Tyneside’s long and proud history of radical politics has done much to shape the political identity and culture of the region. Since the late 17th century it has included a complex and rich tradition of protest and activism against all forms of oppression often embedded in international movements for liberty, equality, and human rights.
During some of the most tumultuous periods of world history, revolutionary leaders have been enthusiastically welcomed and their cause supported in many ways. For example, when Frederick Douglass, then an African American fugitive slave visited Newcastle in 1846 to advance the cause of anti-slavery, Ellen, Henry, and Anna Richardson, all prominent in the British anti-slavery movement, initiated the purchase of his freedom.
Ida B. Wells-Barnett, a civil rights activist
Strangely, little is known locally of the visit to Newcastle in 1894 of Ida B. Wells-Barnett, the African American civil rights activist, suffragist, and investigative journalist. Like Douglass, she was an influential leader, visionary, and intellectual of the 19th century Black American Civil Rights movement.
Often known as Joan of Arc for her heroic and often singlehanded crusade against the evils of lynching, Wells-Barnett publicly credited her British Tour, including her visit to Newcastle for turning her crusade into an international movement that changed the course of history.
Wells-Barnett had been angered by the widespread lynching that was commonplace in the American South. She was galvanised into blistering journalist attacks on the Southern injustices and the failure of the law and officials to protect them against the terror of lynching, however, by the atrocity in 1892 in Memphis. On this occasion a white lynch mob forcibly dragged away a respected black store owner and two others, who were all her friends, and brutally murdered them. No-one was arrested for the crime.
For this, as she painfully wrote in her autobiography, Crusade for Justice, she was forced into exile to Chicago by graphic death threats by lynching and the destruction of the office of her newspaper, The Free Press. Once there, although aware of the risks, she conscientiously continued her anti-lynching crusade through careful investigations counting and giving a detailed account into each lynching in her articles and books. At the same time, she exposed the brutal racism of the ‘Jim Crow’ laws and practices in the American South.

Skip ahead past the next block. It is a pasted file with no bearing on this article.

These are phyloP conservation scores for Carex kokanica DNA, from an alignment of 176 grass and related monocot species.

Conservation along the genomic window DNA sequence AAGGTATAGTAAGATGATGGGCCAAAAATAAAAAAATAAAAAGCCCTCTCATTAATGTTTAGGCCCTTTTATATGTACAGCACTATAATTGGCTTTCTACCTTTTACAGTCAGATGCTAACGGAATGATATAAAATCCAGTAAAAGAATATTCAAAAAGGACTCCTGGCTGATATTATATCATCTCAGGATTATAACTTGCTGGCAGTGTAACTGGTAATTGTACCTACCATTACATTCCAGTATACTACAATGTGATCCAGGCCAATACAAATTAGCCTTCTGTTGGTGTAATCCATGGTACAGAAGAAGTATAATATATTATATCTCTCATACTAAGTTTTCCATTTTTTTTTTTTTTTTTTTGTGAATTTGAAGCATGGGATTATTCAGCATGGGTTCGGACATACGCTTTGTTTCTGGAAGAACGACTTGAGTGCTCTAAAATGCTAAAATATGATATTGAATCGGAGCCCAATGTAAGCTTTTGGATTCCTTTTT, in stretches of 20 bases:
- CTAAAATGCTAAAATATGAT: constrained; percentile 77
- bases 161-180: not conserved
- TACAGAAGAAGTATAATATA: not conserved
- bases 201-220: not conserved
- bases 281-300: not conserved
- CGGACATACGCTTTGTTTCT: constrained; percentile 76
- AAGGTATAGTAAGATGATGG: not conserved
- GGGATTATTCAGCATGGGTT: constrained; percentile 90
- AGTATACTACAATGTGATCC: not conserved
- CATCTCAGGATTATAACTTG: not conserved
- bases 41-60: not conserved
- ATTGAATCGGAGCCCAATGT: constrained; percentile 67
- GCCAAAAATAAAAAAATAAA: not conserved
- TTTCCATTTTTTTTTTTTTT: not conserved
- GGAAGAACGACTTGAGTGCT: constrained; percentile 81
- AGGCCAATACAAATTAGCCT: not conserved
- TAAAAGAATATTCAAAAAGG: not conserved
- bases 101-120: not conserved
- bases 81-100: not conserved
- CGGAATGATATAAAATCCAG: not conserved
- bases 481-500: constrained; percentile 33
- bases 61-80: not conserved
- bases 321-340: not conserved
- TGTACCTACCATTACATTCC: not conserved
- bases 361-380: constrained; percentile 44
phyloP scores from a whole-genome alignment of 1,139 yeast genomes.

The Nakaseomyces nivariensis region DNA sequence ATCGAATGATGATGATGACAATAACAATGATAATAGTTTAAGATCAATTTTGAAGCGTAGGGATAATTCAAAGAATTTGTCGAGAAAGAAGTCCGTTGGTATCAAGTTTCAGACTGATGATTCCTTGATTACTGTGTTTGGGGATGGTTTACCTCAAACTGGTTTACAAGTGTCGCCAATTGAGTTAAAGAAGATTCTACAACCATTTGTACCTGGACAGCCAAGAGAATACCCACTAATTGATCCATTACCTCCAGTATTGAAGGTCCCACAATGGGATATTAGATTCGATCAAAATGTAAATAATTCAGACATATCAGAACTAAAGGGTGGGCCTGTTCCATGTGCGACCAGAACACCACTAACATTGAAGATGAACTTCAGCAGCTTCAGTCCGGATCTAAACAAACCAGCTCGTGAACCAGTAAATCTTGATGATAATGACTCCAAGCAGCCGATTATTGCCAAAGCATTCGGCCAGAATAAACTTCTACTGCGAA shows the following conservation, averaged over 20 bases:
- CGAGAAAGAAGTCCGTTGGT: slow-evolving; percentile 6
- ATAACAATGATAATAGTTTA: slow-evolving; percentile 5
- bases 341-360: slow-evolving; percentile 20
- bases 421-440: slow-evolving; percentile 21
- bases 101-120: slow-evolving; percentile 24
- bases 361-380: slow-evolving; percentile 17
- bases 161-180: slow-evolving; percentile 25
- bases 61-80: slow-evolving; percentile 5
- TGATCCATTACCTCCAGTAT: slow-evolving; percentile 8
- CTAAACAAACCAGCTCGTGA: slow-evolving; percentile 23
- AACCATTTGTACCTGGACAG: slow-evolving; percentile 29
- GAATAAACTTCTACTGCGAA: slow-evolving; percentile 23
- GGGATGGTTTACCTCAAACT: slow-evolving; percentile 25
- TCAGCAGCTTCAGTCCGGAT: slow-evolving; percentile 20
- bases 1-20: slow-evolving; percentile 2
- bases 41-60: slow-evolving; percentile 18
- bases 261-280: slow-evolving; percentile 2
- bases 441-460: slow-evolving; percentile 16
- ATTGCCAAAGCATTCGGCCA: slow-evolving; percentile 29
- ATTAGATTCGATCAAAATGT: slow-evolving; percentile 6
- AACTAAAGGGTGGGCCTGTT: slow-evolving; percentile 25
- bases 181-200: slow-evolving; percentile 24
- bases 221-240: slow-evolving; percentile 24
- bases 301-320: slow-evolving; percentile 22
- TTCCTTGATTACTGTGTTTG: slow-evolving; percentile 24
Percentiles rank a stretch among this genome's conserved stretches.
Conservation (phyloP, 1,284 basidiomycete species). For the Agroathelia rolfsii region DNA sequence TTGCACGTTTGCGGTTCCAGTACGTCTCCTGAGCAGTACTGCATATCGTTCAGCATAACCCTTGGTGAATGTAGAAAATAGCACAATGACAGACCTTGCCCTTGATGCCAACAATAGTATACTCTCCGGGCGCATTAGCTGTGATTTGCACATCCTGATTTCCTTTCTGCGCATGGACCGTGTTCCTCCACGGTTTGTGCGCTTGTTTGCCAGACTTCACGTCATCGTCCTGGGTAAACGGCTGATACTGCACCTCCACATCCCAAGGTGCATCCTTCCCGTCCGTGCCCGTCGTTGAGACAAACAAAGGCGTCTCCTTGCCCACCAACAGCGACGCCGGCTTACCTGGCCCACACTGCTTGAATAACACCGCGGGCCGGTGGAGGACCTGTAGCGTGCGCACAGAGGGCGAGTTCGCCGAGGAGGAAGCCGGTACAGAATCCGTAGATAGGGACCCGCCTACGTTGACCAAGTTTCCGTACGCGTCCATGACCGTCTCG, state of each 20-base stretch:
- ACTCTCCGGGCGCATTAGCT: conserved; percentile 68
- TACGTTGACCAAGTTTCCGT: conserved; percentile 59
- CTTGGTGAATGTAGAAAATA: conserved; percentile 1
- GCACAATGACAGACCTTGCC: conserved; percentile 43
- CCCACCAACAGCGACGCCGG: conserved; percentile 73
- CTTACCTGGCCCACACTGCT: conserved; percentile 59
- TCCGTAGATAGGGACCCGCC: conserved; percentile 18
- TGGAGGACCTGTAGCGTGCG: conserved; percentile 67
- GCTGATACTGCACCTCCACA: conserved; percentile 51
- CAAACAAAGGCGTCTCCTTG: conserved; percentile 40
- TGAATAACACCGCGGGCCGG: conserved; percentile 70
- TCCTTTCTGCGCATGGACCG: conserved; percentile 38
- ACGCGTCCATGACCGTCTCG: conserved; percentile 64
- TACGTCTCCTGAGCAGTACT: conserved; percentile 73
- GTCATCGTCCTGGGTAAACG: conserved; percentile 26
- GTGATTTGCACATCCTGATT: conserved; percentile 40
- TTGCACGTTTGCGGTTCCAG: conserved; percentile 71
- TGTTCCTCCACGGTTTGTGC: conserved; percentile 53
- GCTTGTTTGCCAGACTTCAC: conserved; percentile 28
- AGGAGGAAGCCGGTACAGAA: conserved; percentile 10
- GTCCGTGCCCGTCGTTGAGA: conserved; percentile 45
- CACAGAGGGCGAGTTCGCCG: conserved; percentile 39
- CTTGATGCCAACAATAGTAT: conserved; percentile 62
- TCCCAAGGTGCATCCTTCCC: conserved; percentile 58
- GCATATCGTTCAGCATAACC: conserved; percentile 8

Racism and lynching
On her visit to Newcastle two years later, as in other places, Wells-Barnett used every platform available to galvanize the British press, prominent abolitionists of slavery, politicians, and religious leaders to shed light on the horrors of lynching, and the injustices of racial segregation in America. Her audiences were often incredulous as she spelt out the suffering of the victims and challenged what she saw as misrepresentations of the causes of lynching and the justifications given for it.
Using to great effect, documented evidence she had gathered as a journalist, however, she inspired most people to action against it. Pamphlets were sold, petitions signed, and motions passed, all condemning this heinous crime. Much of what she said on the visit was published in both the British and the American press.
Ida B. Wells-Barnett’s sense of duty, fearlessness, and determination to tell the truth on the lynching of Afro Americans and the racism they suffered, whatever the personal cost was obvious during the visit to Newcastle.
Ida B. Wells-Barnett’s early life
This was rooted in her early life experience and continued throughout her life of political activism till her death in 1931. She was born into slavery in 1862 in Holly Springs, Mississippi just before the 1863 Emancipation of slaves Proclamation ending slavery was signed by Abraham Lincoln. One of eight children, she was orphaned by the yellow fever epidemic that swept through Holly Springs in 1878, killing her parents and youngest brother. She immediately took charge of her six younger siblings to keep them together and supported them by teaching while continuing her education in the surrounding areas.